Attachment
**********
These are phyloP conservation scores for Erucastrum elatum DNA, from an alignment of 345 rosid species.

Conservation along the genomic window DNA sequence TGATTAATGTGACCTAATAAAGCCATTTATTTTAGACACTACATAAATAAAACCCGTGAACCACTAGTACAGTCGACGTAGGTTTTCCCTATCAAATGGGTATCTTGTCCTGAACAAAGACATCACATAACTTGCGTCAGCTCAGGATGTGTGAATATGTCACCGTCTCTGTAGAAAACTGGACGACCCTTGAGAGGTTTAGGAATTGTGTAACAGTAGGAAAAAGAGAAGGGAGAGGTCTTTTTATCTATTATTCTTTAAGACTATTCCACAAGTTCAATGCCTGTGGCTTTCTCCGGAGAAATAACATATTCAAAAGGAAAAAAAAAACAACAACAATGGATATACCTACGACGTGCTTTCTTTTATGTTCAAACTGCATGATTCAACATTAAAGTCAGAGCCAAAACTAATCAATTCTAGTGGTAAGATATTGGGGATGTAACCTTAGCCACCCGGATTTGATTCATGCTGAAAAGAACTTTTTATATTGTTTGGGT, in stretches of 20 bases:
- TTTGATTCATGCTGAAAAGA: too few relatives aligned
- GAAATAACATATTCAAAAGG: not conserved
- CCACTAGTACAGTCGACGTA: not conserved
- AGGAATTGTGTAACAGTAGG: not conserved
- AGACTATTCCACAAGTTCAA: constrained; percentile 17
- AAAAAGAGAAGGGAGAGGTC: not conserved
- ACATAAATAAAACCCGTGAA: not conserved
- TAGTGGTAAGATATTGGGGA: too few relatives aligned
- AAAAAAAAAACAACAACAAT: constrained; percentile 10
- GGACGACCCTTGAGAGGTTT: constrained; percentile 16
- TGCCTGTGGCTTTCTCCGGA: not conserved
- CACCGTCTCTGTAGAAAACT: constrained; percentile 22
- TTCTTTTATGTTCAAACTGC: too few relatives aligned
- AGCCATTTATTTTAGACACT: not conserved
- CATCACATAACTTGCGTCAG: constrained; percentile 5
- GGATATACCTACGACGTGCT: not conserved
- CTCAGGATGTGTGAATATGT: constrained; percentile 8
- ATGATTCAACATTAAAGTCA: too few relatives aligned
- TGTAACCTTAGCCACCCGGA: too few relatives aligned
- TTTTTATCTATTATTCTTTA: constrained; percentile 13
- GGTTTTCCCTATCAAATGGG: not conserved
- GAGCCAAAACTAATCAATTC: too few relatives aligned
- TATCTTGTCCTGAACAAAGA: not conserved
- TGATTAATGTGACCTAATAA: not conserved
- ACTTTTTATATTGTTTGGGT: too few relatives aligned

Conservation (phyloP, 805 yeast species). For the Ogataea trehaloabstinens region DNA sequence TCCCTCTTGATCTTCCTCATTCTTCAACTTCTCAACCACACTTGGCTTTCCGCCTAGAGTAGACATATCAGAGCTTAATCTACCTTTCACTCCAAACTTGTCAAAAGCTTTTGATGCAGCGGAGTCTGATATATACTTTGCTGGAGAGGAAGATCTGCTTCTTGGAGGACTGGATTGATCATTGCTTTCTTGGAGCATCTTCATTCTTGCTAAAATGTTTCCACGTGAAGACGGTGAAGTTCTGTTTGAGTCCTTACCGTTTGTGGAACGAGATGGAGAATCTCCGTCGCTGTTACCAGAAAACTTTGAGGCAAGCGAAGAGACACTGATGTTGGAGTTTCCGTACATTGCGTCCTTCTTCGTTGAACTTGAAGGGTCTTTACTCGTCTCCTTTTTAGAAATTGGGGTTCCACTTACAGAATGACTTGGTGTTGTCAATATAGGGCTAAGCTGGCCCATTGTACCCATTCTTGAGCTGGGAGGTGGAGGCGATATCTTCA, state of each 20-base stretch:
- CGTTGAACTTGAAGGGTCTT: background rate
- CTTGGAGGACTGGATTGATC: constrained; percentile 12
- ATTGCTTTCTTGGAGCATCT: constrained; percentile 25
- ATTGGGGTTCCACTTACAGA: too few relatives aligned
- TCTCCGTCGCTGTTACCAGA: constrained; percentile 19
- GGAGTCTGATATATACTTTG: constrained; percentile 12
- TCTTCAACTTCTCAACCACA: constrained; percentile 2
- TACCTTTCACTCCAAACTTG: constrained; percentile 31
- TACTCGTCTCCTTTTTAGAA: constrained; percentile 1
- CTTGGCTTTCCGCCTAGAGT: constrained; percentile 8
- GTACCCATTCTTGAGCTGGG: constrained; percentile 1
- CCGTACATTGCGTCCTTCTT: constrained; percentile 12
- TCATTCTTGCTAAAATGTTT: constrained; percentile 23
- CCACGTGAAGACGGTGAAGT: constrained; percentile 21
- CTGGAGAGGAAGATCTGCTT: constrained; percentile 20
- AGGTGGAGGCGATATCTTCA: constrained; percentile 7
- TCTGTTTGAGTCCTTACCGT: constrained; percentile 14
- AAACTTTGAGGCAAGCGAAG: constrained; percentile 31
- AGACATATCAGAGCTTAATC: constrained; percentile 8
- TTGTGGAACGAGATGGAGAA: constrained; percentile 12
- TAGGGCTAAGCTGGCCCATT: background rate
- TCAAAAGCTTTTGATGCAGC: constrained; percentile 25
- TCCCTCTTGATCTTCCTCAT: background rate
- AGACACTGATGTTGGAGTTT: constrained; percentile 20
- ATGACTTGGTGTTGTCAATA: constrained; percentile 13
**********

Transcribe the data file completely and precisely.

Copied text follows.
These are phyloP conservation scores for Erucastrum elatum DNA, from an alignment of 345 rosid species.

Conservation along the genomic window DNA sequence TGATTAATGTGACCTAATAAAGCCATTTATTTTAGACACTACATAAATAAAACCCGTGAACCACTAGTACAGTCGACGTAGGTTTTCCCTATCAAATGGGTATCTTGTCCTGAACAAAGACATCACATAACTTGCGTCAGCTCAGGATGTGTGAATATGTCACCGTCTCTGTAGAAAACTGGACGACCCTTGAGAGGTTTAGGAATTGTGTAACAGTAGGAAAAAGAGAAGGGAGAGGTCTTTTTATCTATTATTCTTTAAGACTATTCCACAAGTTCAATGCCTGTGGCTTTCTCCGGAGAAATAACATATTCAAAAGGAAAAAAAAAACAACAACAATGGATATACCTACGACGTGCTTTCTTTTATGTTCAAACTGCATGATTCAACATTAAAGTCAGAGCCAAAACTAATCAATTCTAGTGGTAAGATATTGGGGATGTAACCTTAGCCACCCGGATTTGATTCATGCTGAAAAGAACTTTTTATATTGTTTGGGT, in stretches of 20 bases:
- TTTGATTCATGCTGAAAAGA: too few relatives aligned
- GAAATAACATATTCAAAAGG: not conserved
- CCACTAGTACAGTCGACGTA: not conserved
- AGGAATTGTGTAACAGTAGG: not conserved
- AGACTATTCCACAAGTTCAA: constrained; percentile 17
- AAAAAGAGAAGGGAGAGGTC: not conserved
- ACATAAATAAAACCCGTGAA: not conserved
- TAGTGGTAAGATATTGGGGA: too few relatives aligned
- AAAAAAAAAACAACAACAAT: constrained; percentile 10
- GGACGACCCTTGAGAGGTTT: constrained; percentile 16
- TGCCTGTGGCTTTCTCCGGA: not conserved
- CACCGTCTCTGTAGAAAACT: constrained; percentile 22
- TTCTTTTATGTTCAAACTGC: too few relatives aligned
- AGCCATTTATTTTAGACACT: not conserved
- CATCACATAACTTGCGTCAG: constrained; percentile 5
- GGATATACCTACGACGTGCT: not conserved
- CTCAGGATGTGTGAATATGT: constrained; percentile 8
- ATGATTCAACATTAAAGTCA: too few relatives aligned
- TGTAACCTTAGCCACCCGGA: too few relatives aligned
- TTTTTATCTATTATTCTTTA: constrained; percentile 13
- GGTTTTCCCTATCAAATGGG: not conserved
- GAGCCAAAACTAATCAATTC: too few relatives aligned
- TATCTTGTCCTGAACAAAGA: not conserved
- TGATTAATGTGACCTAATAA: not conserved
- ACTTTTTATATTGTTTGGGT: too few relatives aligned

Conservation (phyloP, 805 yeast species). For the Ogataea trehaloabstinens region DNA sequence TCCCTCTTGATCTTCCTCATTCTTCAACTTCTCAACCACACTTGGCTTTCCGCCTAGAGTAGACATATCAGAGCTTAATCTACCTTTCACTCCAAACTTGTCAAAAGCTTTTGATGCAGCGGAGTCTGATATATACTTTGCTGGAGAGGAAGATCTGCTTCTTGGAGGACTGGATTGATCATTGCTTTCTTGGAGCATCTTCATTCTTGCTAAAATGTTTCCACGTGAAGACGGTGAAGTTCTGTTTGAGTCCTTACCGTTTGTGGAACGAGATGGAGAATCTCCGTCGCTGTTACCAGAAAACTTTGAGGCAAGCGAAGAGACACTGATGTTGGAGTTTCCGTACATTGCGTCCTTCTTCGTTGAACTTGAAGGGTCTTTACTCGTCTCCTTTTTAGAAATTGGGGTTCCACTTACAGAATGACTTGGTGTTGTCAATATAGGGCTAAGCTGGCCCATTGTACCCATTCTTGAGCTGGGAGGTGGAGGCGATATCTTCA, state of each 20-base stretch:
- CGTTGAACTTGAAGGGTCTT: background rate
- CTTGGAGGACTGGATTGATC: constrained; percentile 12
- ATTGCTTTCTTGGAGCATCT: constrained; percentile 25
- ATTGGGGTTCCACTTACAGA: too few relatives aligned
- TCTCCGTCGCTGTTACCAGA: constrained; percentile 19
- GGAGTCTGATATATACTTTG: constrained; percentile 12
- TCTTCAACTTCTCAACCACA: constrained; percentile 2
- TACCTTTCACTCCAAACTTG: constrained; percentile 31
- TACTCGTCTCCTTTTTAGAA: constrained; percentile 1
- CTTGGCTTTCCGCCTAGAGT: constrained; percentile 8
- GTACCCATTCTTGAGCTGGG: constrained; percentile 1
- CCGTACATTGCGTCCTTCTT: constrained; percentile 12
- TCATTCTTGCTAAAATGTTT: constrained; percentile 23
- CCACGTGAAGACGGTGAAGT: constrained; percentile 21
- CTGGAGAGGAAGATCTGCTT: constrained; percentile 20
- AGGTGGAGGCGATATCTTCA: constrained; percentile 7
- TCTGTTTGAGTCCTTACCGT: constrained; percentile 14
- AAACTTTGAGGCAAGCGAAG: constrained; percentile 31
- AGACATATCAGAGCTTAATC: constrained; percentile 8
- TTGTGGAACGAGATGGAGAA: constrained; percentile 12
- TAGGGCTAAGCTGGCCCATT: background rate
- TCAAAAGCTTTTGATGCAGC: constrained; percentile 25
- TCCCTCTTGATCTTCCTCAT: background rate
- AGACACTGATGTTGGAGTTT: constrained; percentile 20
- ATGACTTGGTGTTGTCAATA: constrained; percentile 13